Making Sense of International Ethics
PART I: A NATION IS NOT A PERSON(Node your homework!)
To get started, consider this hypothetical example
P is driving his pickup truck from Dallas to Houston with three passengers, Q, R, and S. Along the way, they spot three hikers going the same direction. For whatever reason, P parks the truck a mile down the road, and with Q’s help, retrieves a long wooden beam from the truckbed. It’s so heavy that it takes two people to wield it. When the hikers approach, P and Q together swing the pole at them, bludgeoning them to death. Meanwhile, R and S scream objections and try to prevent the assault-—S by redirecting the beam, and R by standing in the way. R is killed. S manages to escape with a broken arm. Afterwards, P retrieves the dead hikers' wallets and attempts to distribute the money, but Q and S decline—-Q because she feels guilty for the attack, and S because he views it as wrong. Now here’s the question: In determining whether the wooden beam has acted immorally, what principles should we apply?
The question is absurd—-and why?—-because although the example presents a number of morally-evaluable behaviors, none of them pertain to the wooden beam itself. The beam did not act; its human wielders acted. Morality, whatever its origins, concerns itself with evaluating and guiding the actions of people only. Applying morality to other things is incoherent. I offer that it is as unreasonable to gauge a nation's actions for moral worth as it is to gauge the wooden beam's.
An obvious objection is that while nations are not people, they are (at least partly) composed of people who either decide what actions to take, or personally act on the nation's behalf. Elected leaders are people, as are soldiers, voter-citizens, and policymakers. So perhaps their "collective actions" should be subject to moral scrutiny; maybe the set, 'PQRSB,' [the B being for Beam] collectively, is more apt than the beam alone, at representing a nation.
But what moral principles apply to the actions of PQRSB collectively? The individuals have not engaged in any unified activity other than being present. The set, PQRSB has simultaneously murdered and sacrificed itself to prevent that very murder. It is composed of animate and inanimate entities. It has robbed, done nothing at all, and declined to rob—all at once.
Even supposing we temporarily assumed that some entity "PQRSB" were responsible for the hikers' deaths despite some constituent-members' attempts at preventing those deaths, it raises the question, why is PQRSB a set? Why not two of the hikers and one of the beam-wielders?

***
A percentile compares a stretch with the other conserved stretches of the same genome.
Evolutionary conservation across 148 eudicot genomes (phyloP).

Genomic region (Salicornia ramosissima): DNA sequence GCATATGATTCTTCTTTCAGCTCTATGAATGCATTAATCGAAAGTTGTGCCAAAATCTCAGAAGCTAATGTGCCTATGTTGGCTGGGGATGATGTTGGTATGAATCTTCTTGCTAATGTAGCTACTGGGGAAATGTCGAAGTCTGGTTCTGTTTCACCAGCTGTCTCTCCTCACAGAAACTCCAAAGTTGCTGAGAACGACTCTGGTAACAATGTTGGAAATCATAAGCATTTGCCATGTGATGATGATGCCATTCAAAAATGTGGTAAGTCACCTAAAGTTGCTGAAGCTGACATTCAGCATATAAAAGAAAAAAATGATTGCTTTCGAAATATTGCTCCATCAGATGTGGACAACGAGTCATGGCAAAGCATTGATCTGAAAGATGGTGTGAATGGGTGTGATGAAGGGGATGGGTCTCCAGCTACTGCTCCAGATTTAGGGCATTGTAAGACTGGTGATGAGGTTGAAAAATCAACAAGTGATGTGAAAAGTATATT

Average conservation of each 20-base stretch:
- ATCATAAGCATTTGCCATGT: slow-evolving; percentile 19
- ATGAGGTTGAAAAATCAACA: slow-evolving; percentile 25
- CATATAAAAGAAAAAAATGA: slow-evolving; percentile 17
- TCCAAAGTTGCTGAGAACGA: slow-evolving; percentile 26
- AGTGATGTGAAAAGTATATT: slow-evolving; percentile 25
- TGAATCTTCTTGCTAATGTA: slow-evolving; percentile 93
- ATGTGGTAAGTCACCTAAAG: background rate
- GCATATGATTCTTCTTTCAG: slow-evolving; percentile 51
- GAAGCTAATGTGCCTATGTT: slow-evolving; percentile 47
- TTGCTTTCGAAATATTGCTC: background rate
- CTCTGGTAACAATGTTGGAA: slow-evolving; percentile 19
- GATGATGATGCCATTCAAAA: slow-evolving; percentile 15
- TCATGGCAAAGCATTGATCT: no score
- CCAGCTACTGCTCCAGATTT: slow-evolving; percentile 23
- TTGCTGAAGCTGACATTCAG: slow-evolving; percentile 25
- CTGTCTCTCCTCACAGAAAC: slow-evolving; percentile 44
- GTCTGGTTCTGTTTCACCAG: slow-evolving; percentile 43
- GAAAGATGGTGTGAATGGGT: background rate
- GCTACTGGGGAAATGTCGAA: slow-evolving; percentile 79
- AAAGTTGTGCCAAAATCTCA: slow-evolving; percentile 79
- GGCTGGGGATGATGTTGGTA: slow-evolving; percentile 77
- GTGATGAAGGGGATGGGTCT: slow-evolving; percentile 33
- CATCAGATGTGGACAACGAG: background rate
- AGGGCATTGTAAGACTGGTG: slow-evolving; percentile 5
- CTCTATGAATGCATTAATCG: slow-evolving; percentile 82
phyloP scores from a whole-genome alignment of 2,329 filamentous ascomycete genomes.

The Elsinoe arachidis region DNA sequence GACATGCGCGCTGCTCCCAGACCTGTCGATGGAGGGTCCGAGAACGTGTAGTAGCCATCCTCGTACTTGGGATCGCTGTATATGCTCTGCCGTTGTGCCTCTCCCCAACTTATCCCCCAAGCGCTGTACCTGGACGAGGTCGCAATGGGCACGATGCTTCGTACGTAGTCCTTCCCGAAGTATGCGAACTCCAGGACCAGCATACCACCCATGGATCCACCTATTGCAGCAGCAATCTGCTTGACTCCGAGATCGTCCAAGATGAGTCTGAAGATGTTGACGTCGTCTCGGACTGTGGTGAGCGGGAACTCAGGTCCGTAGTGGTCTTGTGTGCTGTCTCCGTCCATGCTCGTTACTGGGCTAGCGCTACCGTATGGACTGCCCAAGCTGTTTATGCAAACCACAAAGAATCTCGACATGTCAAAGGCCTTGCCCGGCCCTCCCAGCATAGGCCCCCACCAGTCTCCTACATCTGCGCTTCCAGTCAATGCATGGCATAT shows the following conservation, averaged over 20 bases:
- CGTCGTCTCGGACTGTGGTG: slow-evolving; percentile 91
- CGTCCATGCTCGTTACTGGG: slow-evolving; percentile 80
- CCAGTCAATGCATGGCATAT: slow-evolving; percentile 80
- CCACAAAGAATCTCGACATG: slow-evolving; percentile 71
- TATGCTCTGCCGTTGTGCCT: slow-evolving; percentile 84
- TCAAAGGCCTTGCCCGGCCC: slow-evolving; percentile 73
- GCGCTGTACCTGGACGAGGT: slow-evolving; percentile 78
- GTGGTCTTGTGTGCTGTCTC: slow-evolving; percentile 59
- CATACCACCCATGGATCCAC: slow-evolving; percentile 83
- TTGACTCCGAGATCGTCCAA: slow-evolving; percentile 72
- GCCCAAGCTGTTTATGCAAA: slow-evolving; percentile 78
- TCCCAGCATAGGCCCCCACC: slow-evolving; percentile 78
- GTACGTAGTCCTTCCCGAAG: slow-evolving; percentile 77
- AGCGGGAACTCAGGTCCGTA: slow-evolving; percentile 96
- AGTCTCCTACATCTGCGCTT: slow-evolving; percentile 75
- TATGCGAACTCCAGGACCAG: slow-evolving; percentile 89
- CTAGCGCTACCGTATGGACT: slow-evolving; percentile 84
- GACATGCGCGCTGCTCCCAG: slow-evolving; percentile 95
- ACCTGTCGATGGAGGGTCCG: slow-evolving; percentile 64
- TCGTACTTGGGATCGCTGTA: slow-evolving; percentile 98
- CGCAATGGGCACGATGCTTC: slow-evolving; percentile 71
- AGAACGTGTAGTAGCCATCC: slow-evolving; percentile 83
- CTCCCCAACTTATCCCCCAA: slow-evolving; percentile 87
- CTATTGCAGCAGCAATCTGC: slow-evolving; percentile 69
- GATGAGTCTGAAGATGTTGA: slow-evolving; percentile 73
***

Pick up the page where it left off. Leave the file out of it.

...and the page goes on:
The truth is there's nothing morally relevant that makes PQRSB a set at all. It is a motley collection of four individuals and a prop, with only the morally unimportant affiliation of location. (It brings to mind nationhood).
Since there is nothing that truly and relevantly connects the four people together as a set, it is hard to see anything that might be worth preserving about their relationship to each other when seeing them in a moral light. The set PQRSB is not a person, and therefore, its collective behavior cannot be judged by morality. Each member must be judged as an individual, because each one is making choices concerning his/her own behavior.
Now, applying this idea to 'nations', which are in the same situation, has some troubling consequences. It seems to effectively justify powerful nations' aggression, imperialism, and exploitation, while dismissing the plights of their powerless victims. It seems to imply that any and all self-interested national actions are morally justifiable, and equally so.
But look closely at its true implications. It in fact implies something crucially different: that from the perspective of a nation, all 'international actions' are morally neutral. The 'actions' of a nation have neutral moral value because a nation is not a person. It is a construction of social consensus. Accepting this fact is immensely important to making sense of international ethics. Nations don't commit acts—-people do. Nations don’t behave morally or immorally—-individuals do. The distinction between nations and people will prove to be far from semantic.